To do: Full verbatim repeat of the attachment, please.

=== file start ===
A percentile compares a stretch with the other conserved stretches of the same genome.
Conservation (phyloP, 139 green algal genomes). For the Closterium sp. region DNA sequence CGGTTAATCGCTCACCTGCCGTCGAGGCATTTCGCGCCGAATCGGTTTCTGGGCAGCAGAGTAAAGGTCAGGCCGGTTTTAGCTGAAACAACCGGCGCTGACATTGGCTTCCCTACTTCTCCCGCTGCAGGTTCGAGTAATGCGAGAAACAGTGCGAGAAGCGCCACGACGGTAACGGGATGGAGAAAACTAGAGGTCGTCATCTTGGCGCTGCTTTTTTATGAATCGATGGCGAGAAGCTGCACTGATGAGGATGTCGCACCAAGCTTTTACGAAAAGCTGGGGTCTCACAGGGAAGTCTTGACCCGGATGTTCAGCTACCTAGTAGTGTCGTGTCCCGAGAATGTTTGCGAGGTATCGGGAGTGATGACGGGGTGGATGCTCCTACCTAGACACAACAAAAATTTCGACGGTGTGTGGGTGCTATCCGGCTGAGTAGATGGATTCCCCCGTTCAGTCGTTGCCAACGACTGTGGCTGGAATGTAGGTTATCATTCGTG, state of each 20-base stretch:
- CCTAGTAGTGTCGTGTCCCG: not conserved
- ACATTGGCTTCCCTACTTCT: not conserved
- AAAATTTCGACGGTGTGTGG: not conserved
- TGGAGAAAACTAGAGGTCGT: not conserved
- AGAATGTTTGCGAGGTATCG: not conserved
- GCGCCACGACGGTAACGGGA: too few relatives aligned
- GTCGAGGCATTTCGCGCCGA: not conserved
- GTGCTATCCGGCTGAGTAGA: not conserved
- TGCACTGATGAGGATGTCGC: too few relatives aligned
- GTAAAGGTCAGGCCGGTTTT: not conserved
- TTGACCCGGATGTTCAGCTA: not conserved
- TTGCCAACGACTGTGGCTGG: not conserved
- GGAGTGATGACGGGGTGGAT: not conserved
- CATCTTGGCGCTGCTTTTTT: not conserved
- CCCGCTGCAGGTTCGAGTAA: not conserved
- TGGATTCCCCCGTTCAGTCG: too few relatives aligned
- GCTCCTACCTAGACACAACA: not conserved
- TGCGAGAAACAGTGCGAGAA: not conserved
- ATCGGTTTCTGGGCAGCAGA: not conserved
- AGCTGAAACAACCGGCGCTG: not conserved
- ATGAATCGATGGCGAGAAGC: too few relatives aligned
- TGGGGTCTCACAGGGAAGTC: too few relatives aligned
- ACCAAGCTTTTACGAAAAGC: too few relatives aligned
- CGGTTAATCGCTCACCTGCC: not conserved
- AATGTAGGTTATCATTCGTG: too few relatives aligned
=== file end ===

A percentile compares a stretch with the other conserved stretches of the same genome.
Conservation (phyloP, 139 green algal genomes). For the Closterium sp. region DNA sequence CGGTTAATCGCTCACCTGCCGTCGAGGCATTTCGCGCCGAATCGGTTTCTGGGCAGCAGAGTAAAGGTCAGGCCGGTTTTAGCTGAAACAACCGGCGCTGACATTGGCTTCCCTACTTCTCCCGCTGCAGGTTCGAGTAATGCGAGAAACAGTGCGAGAAGCGCCACGACGGTAACGGGATGGAGAAAACTAGAGGTCGTCATCTTGGCGCTGCTTTTTTATGAATCGATGGCGAGAAGCTGCACTGATGAGGATGTCGCACCAAGCTTTTACGAAAAGCTGGGGTCTCACAGGGAAGTCTTGACCCGGATGTTCAGCTACCTAGTAGTGTCGTGTCCCGAGAATGTTTGCGAGGTATCGGGAGTGATGACGGGGTGGATGCTCCTACCTAGACACAACAAAAATTTCGACGGTGTGTGGGTGCTATCCGGCTGAGTAGATGGATTCCCCCGTTCAGTCGTTGCCAACGACTGTGGCTGGAATGTAGGTTATCATTCGTG, state of each 20-base stretch:
- CCTAGTAGTGTCGTGTCCCG: not conserved
- ACATTGGCTTCCCTACTTCT: not conserved
- AAAATTTCGACGGTGTGTGG: not conserved
- TGGAGAAAACTAGAGGTCGT: not conserved
- AGAATGTTTGCGAGGTATCG: not conserved
- GCGCCACGACGGTAACGGGA: too few relatives aligned
- GTCGAGGCATTTCGCGCCGA: not conserved
- GTGCTATCCGGCTGAGTAGA: not conserved
- TGCACTGATGAGGATGTCGC: too few relatives aligned
- GTAAAGGTCAGGCCGGTTTT: not conserved
- TTGACCCGGATGTTCAGCTA: not conserved
- TTGCCAACGACTGTGGCTGG: not conserved
- GGAGTGATGACGGGGTGGAT: not conserved
- CATCTTGGCGCTGCTTTTTT: not conserved
- CCCGCTGCAGGTTCGAGTAA: not conserved
- TGGATTCCCCCGTTCAGTCG: too few relatives aligned
- GCTCCTACCTAGACACAACA: not conserved
- TGCGAGAAACAGTGCGAGAA: not conserved
- ATCGGTTTCTGGGCAGCAGA: not conserved
- AGCTGAAACAACCGGCGCTG: not conserved
- ATGAATCGATGGCGAGAAGC: too few relatives aligned
- TGGGGTCTCACAGGGAAGTC: too few relatives aligned
- ACCAAGCTTTTACGAAAAGC: too few relatives aligned
- CGGTTAATCGCTCACCTGCC: not conserved
- AATGTAGGTTATCATTCGTG: too few relatives aligned